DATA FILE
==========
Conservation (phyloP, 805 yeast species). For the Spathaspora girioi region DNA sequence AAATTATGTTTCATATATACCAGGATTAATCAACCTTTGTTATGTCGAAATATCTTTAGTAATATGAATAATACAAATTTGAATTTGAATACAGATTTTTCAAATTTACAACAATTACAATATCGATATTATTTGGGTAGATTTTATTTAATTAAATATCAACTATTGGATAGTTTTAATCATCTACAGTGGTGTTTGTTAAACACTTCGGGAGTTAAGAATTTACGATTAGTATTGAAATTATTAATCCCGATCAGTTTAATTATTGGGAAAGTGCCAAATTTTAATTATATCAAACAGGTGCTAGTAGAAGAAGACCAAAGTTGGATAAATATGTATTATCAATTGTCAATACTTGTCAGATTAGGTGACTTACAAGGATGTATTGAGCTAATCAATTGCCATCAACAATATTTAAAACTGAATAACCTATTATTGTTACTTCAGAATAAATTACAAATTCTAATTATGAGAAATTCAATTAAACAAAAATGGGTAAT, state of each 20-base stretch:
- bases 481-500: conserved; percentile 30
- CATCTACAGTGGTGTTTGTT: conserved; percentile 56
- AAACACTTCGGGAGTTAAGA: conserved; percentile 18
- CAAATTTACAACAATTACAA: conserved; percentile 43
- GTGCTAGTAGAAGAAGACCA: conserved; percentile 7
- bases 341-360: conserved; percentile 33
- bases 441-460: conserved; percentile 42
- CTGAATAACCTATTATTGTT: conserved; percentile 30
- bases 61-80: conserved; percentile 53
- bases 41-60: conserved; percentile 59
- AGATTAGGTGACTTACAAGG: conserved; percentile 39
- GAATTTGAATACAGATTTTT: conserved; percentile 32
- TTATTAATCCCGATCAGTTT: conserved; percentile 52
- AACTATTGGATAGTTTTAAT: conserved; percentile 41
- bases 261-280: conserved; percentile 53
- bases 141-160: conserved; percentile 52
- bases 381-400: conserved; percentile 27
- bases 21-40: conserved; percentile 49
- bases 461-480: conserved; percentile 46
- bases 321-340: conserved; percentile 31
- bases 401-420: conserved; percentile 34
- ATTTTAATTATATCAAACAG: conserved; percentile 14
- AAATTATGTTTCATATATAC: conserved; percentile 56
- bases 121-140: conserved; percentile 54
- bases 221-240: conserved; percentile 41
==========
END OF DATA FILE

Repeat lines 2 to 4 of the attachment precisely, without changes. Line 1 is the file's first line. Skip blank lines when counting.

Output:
- bases 481-500: conserved; percentile 30
- CATCTACAGTGGTGTTTGTT: conserved; percentile 56
- AAACACTTCGGGAGTTAAGA: conserved; percentile 18